But, concerning the aloe which people brought, some say that it was a mixture of oil and honey, but aloe is certainly a kind of incense. The geographer and Papias report that there are fifteen kinds of aloe in India.

But this reference may be to Papias of Lombardy, a medieval lexicographer.

Papias also wrote a story about a woman caught in adultery which must have at least somewhat resembled the pericope de adultera found in John 7.53-8.11.


Middle of century II.

Apology 1.61.4-5:

Και γαρ ο Χριστος ειπεν· Αν μη αναγεννηθητε, ου μη εισελθητε εις την βασιλειαν των ουρανων.

For Christ also said: Unless you are born again, you shall not go into the kingdom of the heavens.

Οτι δε και αδυνατον εις τας μητρας των τεκουσων τους απαξ γεννωμενους εμβηναι φανερον πασιν εστι.

But that those who have once been born are unable to enter into the maternal womb is apparent to all.

Confer John 3.3-4.

Anti-Marcionite prologues.

Late century II?

These Latin prologues, also called the Old Latin prologues, precede each of the gospels in some copies of the Latin Bible. Scholars disagree as to their exact date, but many place them in the late second century. A Matthean prologue is not extant.


Late century II.

Irenaeus of Lyons refers explicitly to all four canonical gospels.

From Irenaeus, Against Heresies 3.11.1:

Hanc fidem adnuntians Iohannes domini discipulus, volens per evangelii adnuntiationem auferre eum qui a Cerintho inseminatus erat hominibus errorem et multo prius ab his qui dicuntur Nicolaitae, qui sunt vulsio eiuj quae falso cognominatur scientiae, ut confunderet eos et suaderet quoniam unus deus qui omnia fecit per verbum suum, et non, quemadmodum illi dicunt, alterum quidem fabricatorem, altum autem patrem domini, et alium quidem fabricatoris filium, alterum vero de superioribus Christum quem et inpassibilem perseverasse, descendentem in Iesum filium fabricatoris et iterum revolasse in suum pleroma; it initium quidem esse monogenen, logon autem iterum filium unigeniti; et eam condicionem quae est secundum nos non a primo deo factam, sed a virtute aliqua valde deorsum subiecta et abscissa ab eorum communicatione quae sunt invisibilia et innominabilia, omnia igitur talia conscribere volens discipulus domini et regulam veritatis constituere in ecclesia quia est unus deus omnipotens qui per verbum suum omnia fecit et visibilia et invisibilia, significans quoque quoniam per verbum per quod deus perfecit condicionem in hoc et salutem his qui in condicione sunt praestitit hominibus, sic inchoavit in ea quae est secundum evangelium doctrina: In principio erat verbum, et verbum erat apud deum, et deus erat verbum; hoc erat in principio apud deum. omnia per ipsum facta sunt, et sine ipso factum est nihil. quod factum est in eo vita est, et vita erat lux hominum. et lux in tenebris lucet, et tenebrae eam non conprehenderunt.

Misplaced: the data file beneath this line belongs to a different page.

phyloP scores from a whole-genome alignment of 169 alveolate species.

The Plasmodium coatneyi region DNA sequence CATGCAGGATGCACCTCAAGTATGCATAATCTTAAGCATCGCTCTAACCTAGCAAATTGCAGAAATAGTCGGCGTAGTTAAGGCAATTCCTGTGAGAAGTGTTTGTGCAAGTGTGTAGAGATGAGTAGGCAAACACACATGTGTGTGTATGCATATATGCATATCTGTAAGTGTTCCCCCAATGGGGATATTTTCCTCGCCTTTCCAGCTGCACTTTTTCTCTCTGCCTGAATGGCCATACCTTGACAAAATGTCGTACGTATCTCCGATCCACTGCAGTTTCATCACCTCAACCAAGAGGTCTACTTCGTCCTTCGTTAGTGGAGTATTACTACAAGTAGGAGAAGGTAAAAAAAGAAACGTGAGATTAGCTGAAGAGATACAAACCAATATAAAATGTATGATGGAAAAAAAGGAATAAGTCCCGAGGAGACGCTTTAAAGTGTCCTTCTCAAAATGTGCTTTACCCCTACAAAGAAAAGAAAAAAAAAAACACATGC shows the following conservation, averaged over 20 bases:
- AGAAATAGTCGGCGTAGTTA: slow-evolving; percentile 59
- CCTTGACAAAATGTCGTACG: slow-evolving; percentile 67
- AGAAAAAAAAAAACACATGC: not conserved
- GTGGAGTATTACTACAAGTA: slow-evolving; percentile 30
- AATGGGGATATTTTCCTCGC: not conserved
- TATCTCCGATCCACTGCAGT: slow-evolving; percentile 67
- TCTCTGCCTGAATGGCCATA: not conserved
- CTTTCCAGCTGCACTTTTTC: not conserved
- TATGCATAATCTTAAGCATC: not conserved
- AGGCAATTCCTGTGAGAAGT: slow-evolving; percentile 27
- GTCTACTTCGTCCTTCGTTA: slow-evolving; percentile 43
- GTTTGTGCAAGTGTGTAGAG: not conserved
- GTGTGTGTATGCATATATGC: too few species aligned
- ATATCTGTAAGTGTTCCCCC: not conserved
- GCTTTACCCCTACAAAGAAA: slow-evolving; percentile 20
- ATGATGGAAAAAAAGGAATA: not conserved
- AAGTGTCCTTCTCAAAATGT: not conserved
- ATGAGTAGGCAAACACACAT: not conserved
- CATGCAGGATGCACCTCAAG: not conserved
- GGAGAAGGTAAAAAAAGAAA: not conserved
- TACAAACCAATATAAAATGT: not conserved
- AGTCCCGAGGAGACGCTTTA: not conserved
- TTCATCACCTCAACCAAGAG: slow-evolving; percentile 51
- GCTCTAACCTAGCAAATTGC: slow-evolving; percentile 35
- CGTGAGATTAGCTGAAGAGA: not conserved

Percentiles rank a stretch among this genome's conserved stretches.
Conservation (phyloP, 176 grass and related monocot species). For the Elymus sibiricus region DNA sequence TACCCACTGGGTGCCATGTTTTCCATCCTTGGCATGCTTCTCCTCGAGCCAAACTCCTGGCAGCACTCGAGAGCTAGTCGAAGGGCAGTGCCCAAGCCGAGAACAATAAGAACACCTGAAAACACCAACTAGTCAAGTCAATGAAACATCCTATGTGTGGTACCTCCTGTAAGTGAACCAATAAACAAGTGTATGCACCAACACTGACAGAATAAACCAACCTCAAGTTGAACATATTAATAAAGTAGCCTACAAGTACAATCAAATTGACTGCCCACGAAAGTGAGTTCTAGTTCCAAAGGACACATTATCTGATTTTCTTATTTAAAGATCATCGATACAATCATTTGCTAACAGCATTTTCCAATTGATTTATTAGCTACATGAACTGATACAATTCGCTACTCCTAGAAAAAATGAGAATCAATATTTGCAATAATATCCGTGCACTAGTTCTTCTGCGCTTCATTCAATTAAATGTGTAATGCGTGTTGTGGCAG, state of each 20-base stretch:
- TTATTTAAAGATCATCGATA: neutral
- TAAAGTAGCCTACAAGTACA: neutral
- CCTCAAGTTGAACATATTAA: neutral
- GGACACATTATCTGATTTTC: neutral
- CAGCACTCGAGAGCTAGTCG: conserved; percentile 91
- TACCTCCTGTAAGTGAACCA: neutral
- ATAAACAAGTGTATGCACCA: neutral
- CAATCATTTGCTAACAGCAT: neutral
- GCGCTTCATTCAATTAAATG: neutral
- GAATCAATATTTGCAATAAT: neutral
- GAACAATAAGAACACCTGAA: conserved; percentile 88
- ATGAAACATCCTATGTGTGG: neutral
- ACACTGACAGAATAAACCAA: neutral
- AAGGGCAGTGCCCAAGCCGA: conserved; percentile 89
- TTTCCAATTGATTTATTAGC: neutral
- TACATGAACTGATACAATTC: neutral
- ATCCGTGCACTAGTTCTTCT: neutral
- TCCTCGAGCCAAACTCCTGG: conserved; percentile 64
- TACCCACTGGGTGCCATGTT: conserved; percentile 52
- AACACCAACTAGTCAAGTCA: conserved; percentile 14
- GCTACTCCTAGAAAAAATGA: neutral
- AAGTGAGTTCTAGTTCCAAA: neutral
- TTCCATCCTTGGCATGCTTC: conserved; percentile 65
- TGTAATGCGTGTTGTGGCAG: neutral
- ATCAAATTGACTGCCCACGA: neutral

John, the disciple of the Lord, preaches this faith and seeks, by the proclamation of the gospel, to remove that error which had been disseminated among men by Cerinthus, and a long time previously by those termed Nicolaitans, who are an offset of that knowledge falsely so called, that he might confound them and persuade them that there is but one God, who made all things by his word, and not, as they allege, that the creator was one but the father of the Lord another; and that the son of the creator was, forsooth, one, but the Christ from above another, who also continued impassible, descending upon Jesus, the son of the creator, and flew back again into his pleroma; and that monogenes was the beginning, but logos was the true son of the monogenes; and that this creation to which we belong was not made by the primary God but rather by some power lying far below him and shut off from communion with the things invisible and ineffable. The disciple of the Lord, therefore, desiring to put an end to all such doctrines and to establish the rule of truth in the church, that there is one almighty God, who made all things by his word, both visible and invisible, showing at the same time that by the word, through whom God made the creation, he also bestowed salvation on the men included in the creation, thus commenced his teaching in the gospel: In the beginning was the word, and the word was with God, and the word was God. The same was in the beginning with God. All things were made by him, and without him was nothing made. What was made was life in him, and the life was the light of men. And the light shines in darkness, and the darkness comprehended it not.*